Happiness and Longevity
Q: I read somewhere that happiness was linked with health and longevity. I cannot believe that. Or perhaps I do not want to believe that. Please tell me they are joking.
A: More than simply a positive mood, happiness is a recognized state of well-being that encompasses living a good life—that is, living a life with a sense of meaning and deep satisfaction. You reflect the people you hang out with. So, select a small group of “happy” people and spend time with them.
A growing body of research also suggests that happiness can improve your physical health. Feelings of positivity and contentment seem to benefit cardiovascular health, the immune system, inflammation levels, and blood pressure, among other things. Happiness has even been linked to a longer lifespan—providing more years to continue striving for fulfillment.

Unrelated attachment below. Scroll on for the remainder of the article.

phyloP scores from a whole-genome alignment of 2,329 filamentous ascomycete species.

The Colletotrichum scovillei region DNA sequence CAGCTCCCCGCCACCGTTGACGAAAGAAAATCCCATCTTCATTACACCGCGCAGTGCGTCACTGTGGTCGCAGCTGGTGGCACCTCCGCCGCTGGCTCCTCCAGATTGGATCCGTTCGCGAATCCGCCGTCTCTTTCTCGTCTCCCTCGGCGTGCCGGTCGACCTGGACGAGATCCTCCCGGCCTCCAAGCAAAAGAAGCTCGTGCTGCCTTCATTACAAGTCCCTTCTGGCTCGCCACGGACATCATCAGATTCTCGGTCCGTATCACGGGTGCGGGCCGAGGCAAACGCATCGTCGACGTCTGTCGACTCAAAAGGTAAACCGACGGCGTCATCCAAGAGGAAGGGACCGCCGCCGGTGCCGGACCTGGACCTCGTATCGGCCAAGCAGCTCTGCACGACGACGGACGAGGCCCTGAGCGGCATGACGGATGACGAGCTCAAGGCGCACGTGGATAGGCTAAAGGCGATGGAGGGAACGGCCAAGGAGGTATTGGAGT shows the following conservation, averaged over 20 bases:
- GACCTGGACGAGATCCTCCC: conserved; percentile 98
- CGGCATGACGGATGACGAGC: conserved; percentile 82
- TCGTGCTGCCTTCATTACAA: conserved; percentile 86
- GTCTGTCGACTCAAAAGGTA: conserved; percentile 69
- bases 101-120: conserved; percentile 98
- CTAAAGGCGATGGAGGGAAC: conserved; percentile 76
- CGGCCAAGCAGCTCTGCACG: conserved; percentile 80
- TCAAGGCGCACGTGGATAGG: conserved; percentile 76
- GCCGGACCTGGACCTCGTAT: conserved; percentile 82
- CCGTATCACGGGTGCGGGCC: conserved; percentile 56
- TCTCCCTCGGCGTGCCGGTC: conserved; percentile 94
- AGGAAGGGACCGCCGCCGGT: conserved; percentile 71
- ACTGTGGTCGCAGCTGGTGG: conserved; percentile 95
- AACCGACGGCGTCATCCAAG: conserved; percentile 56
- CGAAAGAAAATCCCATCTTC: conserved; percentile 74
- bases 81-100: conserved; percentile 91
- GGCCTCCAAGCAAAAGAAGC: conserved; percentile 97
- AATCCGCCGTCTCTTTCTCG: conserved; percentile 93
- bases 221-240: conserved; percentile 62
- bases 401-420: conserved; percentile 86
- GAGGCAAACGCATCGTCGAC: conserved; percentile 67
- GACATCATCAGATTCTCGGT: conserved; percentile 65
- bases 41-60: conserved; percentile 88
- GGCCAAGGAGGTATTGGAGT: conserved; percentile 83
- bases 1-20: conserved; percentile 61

Researchers found that different types of happiness have surprisingly different effects on the human genome. People who have high levels of what is called eudaimonic well-being—the kind of happiness that comes from having a deep sense of purpose—showed very favorable gene-expression profiles in their immune cells. They had low levels of inflammatory gene expression and strong expression of antiviral and antibody genes.
People who have relatively high levels of what is called hedonic well-being (as in hedonist)—the kind of happiness that comes from self-gratification—show just the opposite. Their genes had adverse profiles involving high inflammation and low antiviral and antibody expression.